First, British double champ Carl Fogarty knew that he had to win there to have any hope of the title. Going into the Dutch round he was in third place 19 points behind series leader Troy Corser. With Assen being Foggy’s favourite track, surely he could make up some ground? For Italian Pierfrancesco Chili, it was about fighting for a job, as he had been told that only the top two Ducati men would have a ride for 1999.
Race one saw Fogarty lead, before Chili slid past to win on the last lap. The British rider was in typical bullish mood: “I’m the only rider who knows how to lead a race around here,” he said after Chili won. Then came race two. It was identical to the first, but this time on the last lap they were dicing in the fast curves and it looked as if Chili had to back off. Going into the final chicane Chili crashed, leaving Foggy to take the win. An incensed Chili tried to punch Foggy in parc ferme (despite his Shark helmet still being in place) after the Italian had managed to get back to the pits. Then – at the post race press conference 30 minutes later, in walked Frankie – in a fetching blue towelling bath robe, accusing Foggy of dangerous riding, prompting another stand-off where journalists and team members had to pull both riders apart.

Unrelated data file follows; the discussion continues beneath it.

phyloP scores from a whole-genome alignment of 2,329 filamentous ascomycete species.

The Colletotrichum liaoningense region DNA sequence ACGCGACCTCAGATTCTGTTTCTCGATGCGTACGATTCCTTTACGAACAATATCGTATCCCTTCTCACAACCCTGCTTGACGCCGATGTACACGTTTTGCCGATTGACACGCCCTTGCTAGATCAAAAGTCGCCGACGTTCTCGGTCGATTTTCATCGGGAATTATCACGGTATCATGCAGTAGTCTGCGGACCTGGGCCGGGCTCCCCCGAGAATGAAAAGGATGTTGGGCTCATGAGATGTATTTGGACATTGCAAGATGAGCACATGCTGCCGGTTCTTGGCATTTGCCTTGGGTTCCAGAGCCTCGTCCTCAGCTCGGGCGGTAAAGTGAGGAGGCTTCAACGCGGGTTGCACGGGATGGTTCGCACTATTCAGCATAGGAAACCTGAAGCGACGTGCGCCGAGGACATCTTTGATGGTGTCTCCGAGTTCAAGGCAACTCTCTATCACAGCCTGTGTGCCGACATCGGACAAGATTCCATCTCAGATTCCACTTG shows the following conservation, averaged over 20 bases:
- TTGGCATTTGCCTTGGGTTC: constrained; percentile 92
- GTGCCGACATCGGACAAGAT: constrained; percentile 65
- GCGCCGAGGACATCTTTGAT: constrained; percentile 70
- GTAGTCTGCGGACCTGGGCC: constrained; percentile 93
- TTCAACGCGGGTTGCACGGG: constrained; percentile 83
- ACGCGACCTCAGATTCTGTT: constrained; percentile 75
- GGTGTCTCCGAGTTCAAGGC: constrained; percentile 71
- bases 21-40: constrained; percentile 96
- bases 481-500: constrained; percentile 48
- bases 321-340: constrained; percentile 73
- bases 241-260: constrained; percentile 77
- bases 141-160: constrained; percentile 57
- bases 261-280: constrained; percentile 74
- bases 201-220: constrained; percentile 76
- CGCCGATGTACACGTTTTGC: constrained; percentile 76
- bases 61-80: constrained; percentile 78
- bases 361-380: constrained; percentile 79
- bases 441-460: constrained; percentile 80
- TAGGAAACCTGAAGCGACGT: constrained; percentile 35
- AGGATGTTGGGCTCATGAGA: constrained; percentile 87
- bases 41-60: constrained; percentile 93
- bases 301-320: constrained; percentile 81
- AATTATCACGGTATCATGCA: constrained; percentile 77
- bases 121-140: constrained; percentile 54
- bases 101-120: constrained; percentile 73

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Fogarty went on to win the 1998 title in Japan and Chili made a switch to the Alstare Suzuki team for 1999. Both eventually became friends again.
Frankie is our VIP guest of honour at the 21st Carole Nash Classic Motorcycle Mechanics Show on October 18-19.